Spinning A Specialty
Spinning A Specialty
Specializing should also help you make more money. It saves you time because you don't have to start your research from scratch. You already know the technical stuff, the issues, and the sources. You may even be able to run a piece through your computer more than once, turning it into different strokes for different folks. When it happens, that last trick yields one of freelancing's few opportunities for something approaching found money. But it is rarer than we would like.
A 1999 NASW science writing workshop in Anaheim featured four freelances (with specialties in): Beryl Benderly (mostly articles and books), Deborah Blum (mostly books and a journalism prof), Jim Kling (mostly articles), and Jane Stevens (mostly multimedia).
They have all developed that essential tool, the specialty. Deborah Blum's subjects — the animal rights movement, animal behavior, and sex differences — may seem diverse, but she insists they are all a product of her curiosity about behavior, and that she hasn't yet run out of questions about that very broad topic. She is adept at digging through one subject for the seedling of another. A recent piece on neglected children, for example, has led to one on bullies.
Jane Stevens attributes her ability to (as she calls it) slice-and-dice one topic into different chunks for different audiences — newspapers, magazines, nonprofits — and to a California house with a big California mortgage. "I always regarded freelancing as a business first," she says. One example: After selling articles on the epidemiology of violence to magazines and newspapers, she got a grant to write a book for journalists on how to report violence.
Her most notable triumph, a continuing series of trips to Antarctica, began with a little bit of luck — plus her astute recognition that the continent was literally terra incognito, a great story that hadn't yet been told. She has sold that story to, among others, the New York Times, the Discovery Channel and — despite their obvious skepticism and an assignment bestowed only at the cliff-hanging last minute — National Geographic. The Discovery Channel owns long-term rights to her story for them, so she has not been able to resell it. But with Web sites it is possible, she says, to build the kind of story that will need additional updates — for additional money.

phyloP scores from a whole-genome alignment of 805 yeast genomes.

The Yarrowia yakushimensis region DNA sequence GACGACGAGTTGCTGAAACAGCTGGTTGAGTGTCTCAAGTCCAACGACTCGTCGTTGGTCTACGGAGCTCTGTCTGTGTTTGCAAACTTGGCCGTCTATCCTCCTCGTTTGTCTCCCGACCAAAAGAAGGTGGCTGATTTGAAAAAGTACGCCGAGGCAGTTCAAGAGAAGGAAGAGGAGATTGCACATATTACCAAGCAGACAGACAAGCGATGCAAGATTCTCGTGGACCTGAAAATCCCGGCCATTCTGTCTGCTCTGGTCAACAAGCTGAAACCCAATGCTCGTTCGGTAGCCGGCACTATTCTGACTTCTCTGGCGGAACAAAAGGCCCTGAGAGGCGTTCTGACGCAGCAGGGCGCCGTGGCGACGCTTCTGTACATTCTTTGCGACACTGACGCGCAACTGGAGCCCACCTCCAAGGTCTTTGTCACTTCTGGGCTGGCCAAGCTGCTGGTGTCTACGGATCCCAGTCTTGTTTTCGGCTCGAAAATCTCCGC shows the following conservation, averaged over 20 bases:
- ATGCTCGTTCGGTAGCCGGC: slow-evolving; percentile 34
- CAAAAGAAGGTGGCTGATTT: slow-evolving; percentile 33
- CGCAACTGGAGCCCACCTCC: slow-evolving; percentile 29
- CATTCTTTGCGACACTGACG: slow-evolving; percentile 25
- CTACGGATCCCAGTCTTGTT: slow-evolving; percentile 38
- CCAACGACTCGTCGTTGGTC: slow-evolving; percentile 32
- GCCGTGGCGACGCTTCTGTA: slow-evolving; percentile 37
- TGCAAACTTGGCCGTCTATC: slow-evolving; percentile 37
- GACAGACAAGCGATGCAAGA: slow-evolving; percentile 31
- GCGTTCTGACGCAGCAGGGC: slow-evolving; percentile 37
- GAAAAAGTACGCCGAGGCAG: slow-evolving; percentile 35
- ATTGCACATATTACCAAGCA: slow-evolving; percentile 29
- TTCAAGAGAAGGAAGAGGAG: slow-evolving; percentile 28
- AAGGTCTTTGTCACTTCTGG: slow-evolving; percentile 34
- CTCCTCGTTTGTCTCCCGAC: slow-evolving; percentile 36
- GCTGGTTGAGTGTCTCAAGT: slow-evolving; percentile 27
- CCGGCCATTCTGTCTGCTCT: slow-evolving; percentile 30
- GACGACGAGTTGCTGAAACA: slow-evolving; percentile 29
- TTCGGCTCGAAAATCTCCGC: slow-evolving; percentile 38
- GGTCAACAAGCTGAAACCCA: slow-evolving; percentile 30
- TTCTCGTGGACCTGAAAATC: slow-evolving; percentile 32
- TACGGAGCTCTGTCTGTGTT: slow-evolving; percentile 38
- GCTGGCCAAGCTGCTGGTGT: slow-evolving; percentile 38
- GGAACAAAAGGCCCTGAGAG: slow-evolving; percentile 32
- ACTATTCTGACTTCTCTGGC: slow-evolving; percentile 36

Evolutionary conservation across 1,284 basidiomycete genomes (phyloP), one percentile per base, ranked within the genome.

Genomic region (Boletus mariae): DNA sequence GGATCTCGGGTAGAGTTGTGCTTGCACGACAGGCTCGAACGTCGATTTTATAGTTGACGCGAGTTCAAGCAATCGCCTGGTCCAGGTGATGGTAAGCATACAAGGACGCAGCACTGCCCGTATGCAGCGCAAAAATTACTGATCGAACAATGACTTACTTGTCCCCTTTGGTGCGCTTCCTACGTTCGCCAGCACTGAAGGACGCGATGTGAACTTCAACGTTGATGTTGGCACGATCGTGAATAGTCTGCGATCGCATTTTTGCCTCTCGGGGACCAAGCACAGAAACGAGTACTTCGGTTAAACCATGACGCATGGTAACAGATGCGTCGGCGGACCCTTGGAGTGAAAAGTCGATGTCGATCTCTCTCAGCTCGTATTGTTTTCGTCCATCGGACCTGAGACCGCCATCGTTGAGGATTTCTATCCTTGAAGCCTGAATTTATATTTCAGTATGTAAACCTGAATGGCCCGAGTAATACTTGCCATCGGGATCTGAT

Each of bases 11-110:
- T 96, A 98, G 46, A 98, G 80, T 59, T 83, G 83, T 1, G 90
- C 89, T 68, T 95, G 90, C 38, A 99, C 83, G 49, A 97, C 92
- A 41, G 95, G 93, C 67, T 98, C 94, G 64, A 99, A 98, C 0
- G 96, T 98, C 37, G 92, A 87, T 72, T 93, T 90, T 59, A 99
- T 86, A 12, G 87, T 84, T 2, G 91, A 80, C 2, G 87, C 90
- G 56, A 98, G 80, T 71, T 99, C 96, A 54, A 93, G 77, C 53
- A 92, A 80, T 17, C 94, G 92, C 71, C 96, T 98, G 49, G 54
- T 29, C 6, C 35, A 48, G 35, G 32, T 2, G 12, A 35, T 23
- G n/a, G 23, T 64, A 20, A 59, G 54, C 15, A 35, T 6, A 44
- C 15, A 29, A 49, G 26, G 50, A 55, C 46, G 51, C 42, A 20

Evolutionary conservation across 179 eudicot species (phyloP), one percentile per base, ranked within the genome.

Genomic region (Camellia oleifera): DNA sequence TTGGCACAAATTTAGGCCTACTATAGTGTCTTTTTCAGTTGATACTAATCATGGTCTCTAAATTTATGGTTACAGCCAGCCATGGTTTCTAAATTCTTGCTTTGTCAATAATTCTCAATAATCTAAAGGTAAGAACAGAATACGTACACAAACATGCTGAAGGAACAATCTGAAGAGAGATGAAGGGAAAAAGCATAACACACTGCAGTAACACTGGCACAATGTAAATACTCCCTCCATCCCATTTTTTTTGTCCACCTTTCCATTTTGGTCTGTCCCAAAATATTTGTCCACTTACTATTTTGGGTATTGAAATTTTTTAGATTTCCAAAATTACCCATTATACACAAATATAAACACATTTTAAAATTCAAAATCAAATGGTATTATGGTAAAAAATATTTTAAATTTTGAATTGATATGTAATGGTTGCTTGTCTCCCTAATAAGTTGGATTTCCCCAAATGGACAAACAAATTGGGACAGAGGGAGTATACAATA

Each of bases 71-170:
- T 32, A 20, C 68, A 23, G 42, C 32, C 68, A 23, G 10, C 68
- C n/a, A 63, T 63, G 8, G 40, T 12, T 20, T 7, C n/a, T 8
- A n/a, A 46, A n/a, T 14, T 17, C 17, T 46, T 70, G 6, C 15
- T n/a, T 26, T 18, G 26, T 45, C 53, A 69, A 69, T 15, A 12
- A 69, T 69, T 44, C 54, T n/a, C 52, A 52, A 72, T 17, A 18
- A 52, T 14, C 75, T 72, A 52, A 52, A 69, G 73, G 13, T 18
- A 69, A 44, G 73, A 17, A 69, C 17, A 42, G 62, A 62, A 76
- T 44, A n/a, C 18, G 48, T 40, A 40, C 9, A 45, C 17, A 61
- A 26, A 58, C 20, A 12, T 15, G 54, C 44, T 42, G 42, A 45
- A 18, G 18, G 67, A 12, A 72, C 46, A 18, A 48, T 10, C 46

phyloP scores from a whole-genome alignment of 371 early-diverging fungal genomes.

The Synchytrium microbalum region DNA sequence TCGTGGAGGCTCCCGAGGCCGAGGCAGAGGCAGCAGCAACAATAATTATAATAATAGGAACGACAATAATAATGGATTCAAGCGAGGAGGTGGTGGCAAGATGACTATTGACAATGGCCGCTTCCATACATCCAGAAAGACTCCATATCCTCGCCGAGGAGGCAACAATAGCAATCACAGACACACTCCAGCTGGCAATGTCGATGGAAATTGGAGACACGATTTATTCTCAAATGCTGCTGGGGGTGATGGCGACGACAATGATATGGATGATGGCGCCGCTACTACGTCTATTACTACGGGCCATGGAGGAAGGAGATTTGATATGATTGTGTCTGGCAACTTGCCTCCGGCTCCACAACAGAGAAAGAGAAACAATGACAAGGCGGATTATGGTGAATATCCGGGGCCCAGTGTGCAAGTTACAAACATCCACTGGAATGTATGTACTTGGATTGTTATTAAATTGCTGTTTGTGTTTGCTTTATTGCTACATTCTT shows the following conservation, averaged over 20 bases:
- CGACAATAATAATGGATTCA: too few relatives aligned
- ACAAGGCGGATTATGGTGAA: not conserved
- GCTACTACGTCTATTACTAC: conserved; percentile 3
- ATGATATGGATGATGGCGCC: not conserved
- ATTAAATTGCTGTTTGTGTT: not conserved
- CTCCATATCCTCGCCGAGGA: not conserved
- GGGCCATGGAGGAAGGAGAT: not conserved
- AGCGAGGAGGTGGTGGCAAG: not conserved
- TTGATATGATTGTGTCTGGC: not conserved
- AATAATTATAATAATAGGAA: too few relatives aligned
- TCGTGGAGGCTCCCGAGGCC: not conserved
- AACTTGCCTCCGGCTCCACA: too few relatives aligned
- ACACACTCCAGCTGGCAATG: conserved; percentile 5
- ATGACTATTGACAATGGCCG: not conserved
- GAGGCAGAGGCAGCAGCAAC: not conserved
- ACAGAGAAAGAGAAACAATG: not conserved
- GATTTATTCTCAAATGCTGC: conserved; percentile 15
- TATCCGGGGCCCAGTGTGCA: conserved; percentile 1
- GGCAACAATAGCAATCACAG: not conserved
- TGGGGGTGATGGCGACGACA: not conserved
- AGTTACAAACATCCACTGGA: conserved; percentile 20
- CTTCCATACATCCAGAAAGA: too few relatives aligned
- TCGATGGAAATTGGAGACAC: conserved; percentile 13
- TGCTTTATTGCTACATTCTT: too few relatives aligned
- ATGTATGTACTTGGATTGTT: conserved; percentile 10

Jim Kling's background is in chemistry, and he went directly into freelancing, with no intermediate stops in salaried writing jobs to amass contacts. He hasn't yet decided whether that makes him brave or foolish. The key, he says, is to make a plan before you start, because it is too easy to flounder around and lose your way. Because of his background, he has pitched mostly to trade magazines, and always aims for writing the same thing for two different audiences. Any topic can be handled that way, he contends, and you can even use the same interviews. The secret is to have good relationships with editors at different magazines that have different audiences.
Beryl Benderly began her writing career on what she calls "an unemployment fellowship." She thinks the best way to spin a specialty is to write a book because you end up with a mountain of material, much of which you haven't even used. Her "fellowship" became a chance to write a book on deafness, which led not just to articles, but also to scripts and annual reports. Her advice echoes Deborah Blum's — be deep in a subject that interests you. "I think research is why you're a freelance," she says. Even if you haven't written about a subject for a while, you can catch up pretty quickly if you knew it well to begin with.
Blum's advice is stay in a niche. It saves you time because it saves you research effort. And you'll get more work because you will be a recognized voice, the voice of an authority. On the other hand, being an authority worries her too. Scientists are sometimes annoyed when she is presented as an expert. An interesting problem for science journalists, she notes, and a wonderful ethical question. Both Benderly and Stevens say they often dodge that bullet by referring people with questions to real experts.
Copyright: Tabitha M. Powledge, ScienceWriters 1998